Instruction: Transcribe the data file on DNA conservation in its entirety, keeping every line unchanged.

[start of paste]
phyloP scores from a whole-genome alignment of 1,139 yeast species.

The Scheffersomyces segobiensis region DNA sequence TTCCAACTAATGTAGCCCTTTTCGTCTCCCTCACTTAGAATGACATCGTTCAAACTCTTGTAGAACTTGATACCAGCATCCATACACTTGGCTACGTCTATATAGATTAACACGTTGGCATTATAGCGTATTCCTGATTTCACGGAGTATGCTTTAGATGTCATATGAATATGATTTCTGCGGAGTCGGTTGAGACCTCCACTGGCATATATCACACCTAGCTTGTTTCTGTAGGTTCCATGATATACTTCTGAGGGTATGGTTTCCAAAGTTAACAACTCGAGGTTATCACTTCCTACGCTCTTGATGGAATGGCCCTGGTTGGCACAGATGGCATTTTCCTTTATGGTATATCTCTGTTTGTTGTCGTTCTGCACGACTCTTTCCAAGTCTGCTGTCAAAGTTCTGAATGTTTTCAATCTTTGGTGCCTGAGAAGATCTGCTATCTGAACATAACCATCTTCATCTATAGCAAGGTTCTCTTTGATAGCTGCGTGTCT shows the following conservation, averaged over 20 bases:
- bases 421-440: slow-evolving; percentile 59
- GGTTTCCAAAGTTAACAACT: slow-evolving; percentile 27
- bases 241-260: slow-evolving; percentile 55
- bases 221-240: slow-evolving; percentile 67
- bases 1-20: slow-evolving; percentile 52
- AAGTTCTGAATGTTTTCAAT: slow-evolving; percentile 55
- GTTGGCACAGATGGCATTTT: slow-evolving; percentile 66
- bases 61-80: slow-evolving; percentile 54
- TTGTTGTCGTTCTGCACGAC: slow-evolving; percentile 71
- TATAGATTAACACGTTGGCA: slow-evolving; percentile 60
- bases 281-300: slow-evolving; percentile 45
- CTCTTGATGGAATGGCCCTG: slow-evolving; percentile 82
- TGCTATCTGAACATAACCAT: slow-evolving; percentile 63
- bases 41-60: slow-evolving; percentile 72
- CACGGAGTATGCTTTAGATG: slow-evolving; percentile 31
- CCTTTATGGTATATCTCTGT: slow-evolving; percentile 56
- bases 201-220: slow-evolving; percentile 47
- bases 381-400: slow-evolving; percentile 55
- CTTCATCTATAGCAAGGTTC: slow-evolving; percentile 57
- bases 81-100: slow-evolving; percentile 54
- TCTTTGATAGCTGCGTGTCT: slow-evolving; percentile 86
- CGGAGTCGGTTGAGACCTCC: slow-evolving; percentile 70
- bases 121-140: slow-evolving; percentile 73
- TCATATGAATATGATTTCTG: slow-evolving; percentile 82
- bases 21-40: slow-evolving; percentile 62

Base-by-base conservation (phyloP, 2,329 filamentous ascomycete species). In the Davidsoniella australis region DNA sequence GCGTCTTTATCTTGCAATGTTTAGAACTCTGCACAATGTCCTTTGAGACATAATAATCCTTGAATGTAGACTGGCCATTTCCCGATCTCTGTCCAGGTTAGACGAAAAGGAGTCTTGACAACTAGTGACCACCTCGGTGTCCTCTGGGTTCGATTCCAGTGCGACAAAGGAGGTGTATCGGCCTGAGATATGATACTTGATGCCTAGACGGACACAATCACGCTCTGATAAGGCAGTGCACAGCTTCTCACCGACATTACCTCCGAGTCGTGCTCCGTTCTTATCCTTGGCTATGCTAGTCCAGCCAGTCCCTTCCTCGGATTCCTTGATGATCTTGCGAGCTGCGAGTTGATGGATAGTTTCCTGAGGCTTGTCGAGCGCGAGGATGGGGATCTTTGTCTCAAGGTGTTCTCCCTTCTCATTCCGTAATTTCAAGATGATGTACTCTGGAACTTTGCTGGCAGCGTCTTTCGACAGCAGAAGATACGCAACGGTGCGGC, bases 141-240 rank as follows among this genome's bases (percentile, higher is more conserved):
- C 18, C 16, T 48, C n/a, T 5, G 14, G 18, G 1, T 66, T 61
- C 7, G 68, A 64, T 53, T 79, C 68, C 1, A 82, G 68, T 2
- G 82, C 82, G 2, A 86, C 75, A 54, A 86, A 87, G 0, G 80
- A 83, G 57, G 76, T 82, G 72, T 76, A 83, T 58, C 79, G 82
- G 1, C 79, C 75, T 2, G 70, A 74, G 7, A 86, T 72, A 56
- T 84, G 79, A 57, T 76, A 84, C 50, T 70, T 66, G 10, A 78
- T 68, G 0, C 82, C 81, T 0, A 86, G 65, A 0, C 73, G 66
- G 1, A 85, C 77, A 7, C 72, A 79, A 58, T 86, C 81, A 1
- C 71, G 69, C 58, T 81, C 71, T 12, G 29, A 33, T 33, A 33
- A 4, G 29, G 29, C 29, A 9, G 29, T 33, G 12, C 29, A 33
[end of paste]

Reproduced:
phyloP scores from a whole-genome alignment of 1,139 yeast species.

The Scheffersomyces segobiensis region DNA sequence TTCCAACTAATGTAGCCCTTTTCGTCTCCCTCACTTAGAATGACATCGTTCAAACTCTTGTAGAACTTGATACCAGCATCCATACACTTGGCTACGTCTATATAGATTAACACGTTGGCATTATAGCGTATTCCTGATTTCACGGAGTATGCTTTAGATGTCATATGAATATGATTTCTGCGGAGTCGGTTGAGACCTCCACTGGCATATATCACACCTAGCTTGTTTCTGTAGGTTCCATGATATACTTCTGAGGGTATGGTTTCCAAAGTTAACAACTCGAGGTTATCACTTCCTACGCTCTTGATGGAATGGCCCTGGTTGGCACAGATGGCATTTTCCTTTATGGTATATCTCTGTTTGTTGTCGTTCTGCACGACTCTTTCCAAGTCTGCTGTCAAAGTTCTGAATGTTTTCAATCTTTGGTGCCTGAGAAGATCTGCTATCTGAACATAACCATCTTCATCTATAGCAAGGTTCTCTTTGATAGCTGCGTGTCT shows the following conservation, averaged over 20 bases:
- bases 421-440: slow-evolving; percentile 59
- GGTTTCCAAAGTTAACAACT: slow-evolving; percentile 27
- bases 241-260: slow-evolving; percentile 55
- bases 221-240: slow-evolving; percentile 67
- bases 1-20: slow-evolving; percentile 52
- AAGTTCTGAATGTTTTCAAT: slow-evolving; percentile 55
- GTTGGCACAGATGGCATTTT: slow-evolving; percentile 66
- bases 61-80: slow-evolving; percentile 54
- TTGTTGTCGTTCTGCACGAC: slow-evolving; percentile 71
- TATAGATTAACACGTTGGCA: slow-evolving; percentile 60
- bases 281-300: slow-evolving; percentile 45
- CTCTTGATGGAATGGCCCTG: slow-evolving; percentile 82
- TGCTATCTGAACATAACCAT: slow-evolving; percentile 63
- bases 41-60: slow-evolving; percentile 72
- CACGGAGTATGCTTTAGATG: slow-evolving; percentile 31
- CCTTTATGGTATATCTCTGT: slow-evolving; percentile 56
- bases 201-220: slow-evolving; percentile 47
- bases 381-400: slow-evolving; percentile 55
- CTTCATCTATAGCAAGGTTC: slow-evolving; percentile 57
- bases 81-100: slow-evolving; percentile 54
- TCTTTGATAGCTGCGTGTCT: slow-evolving; percentile 86
- CGGAGTCGGTTGAGACCTCC: slow-evolving; percentile 70
- bases 121-140: slow-evolving; percentile 73
- TCATATGAATATGATTTCTG: slow-evolving; percentile 82
- bases 21-40: slow-evolving; percentile 62

Base-by-base conservation (phyloP, 2,329 filamentous ascomycete species). In the Davidsoniella australis region DNA sequence GCGTCTTTATCTTGCAATGTTTAGAACTCTGCACAATGTCCTTTGAGACATAATAATCCTTGAATGTAGACTGGCCATTTCCCGATCTCTGTCCAGGTTAGACGAAAAGGAGTCTTGACAACTAGTGACCACCTCGGTGTCCTCTGGGTTCGATTCCAGTGCGACAAAGGAGGTGTATCGGCCTGAGATATGATACTTGATGCCTAGACGGACACAATCACGCTCTGATAAGGCAGTGCACAGCTTCTCACCGACATTACCTCCGAGTCGTGCTCCGTTCTTATCCTTGGCTATGCTAGTCCAGCCAGTCCCTTCCTCGGATTCCTTGATGATCTTGCGAGCTGCGAGTTGATGGATAGTTTCCTGAGGCTTGTCGAGCGCGAGGATGGGGATCTTTGTCTCAAGGTGTTCTCCCTTCTCATTCCGTAATTTCAAGATGATGTACTCTGGAACTTTGCTGGCAGCGTCTTTCGACAGCAGAAGATACGCAACGGTGCGGC, bases 141-240 rank as follows among this genome's bases (percentile, higher is more conserved):
- C 18, C 16, T 48, C n/a, T 5, G 14, G 18, G 1, T 66, T 61
- C 7, G 68, A 64, T 53, T 79, C 68, C 1, A 82, G 68, T 2
- G 82, C 82, G 2, A 86, C 75, A 54, A 86, A 87, G 0, G 80
- A 83, G 57, G 76, T 82, G 72, T 76, A 83, T 58, C 79, G 82
- G 1, C 79, C 75, T 2, G 70, A 74, G 7, A 86, T 72, A 56
- T 84, G 79, A 57, T 76, A 84, C 50, T 70, T 66, G 10, A 78
- T 68, G 0, C 82, C 81, T 0, A 86, G 65, A 0, C 73, G 66
- G 1, A 85, C 77, A 7, C 72, A 79, A 58, T 86, C 81, A 1
- C 71, G 69, C 58, T 81, C 71, T 12, G 29, A 33, T 33, A 33
- A 4, G 29, G 29, C 29, A 9, G 29, T 33, G 12, C 29, A 33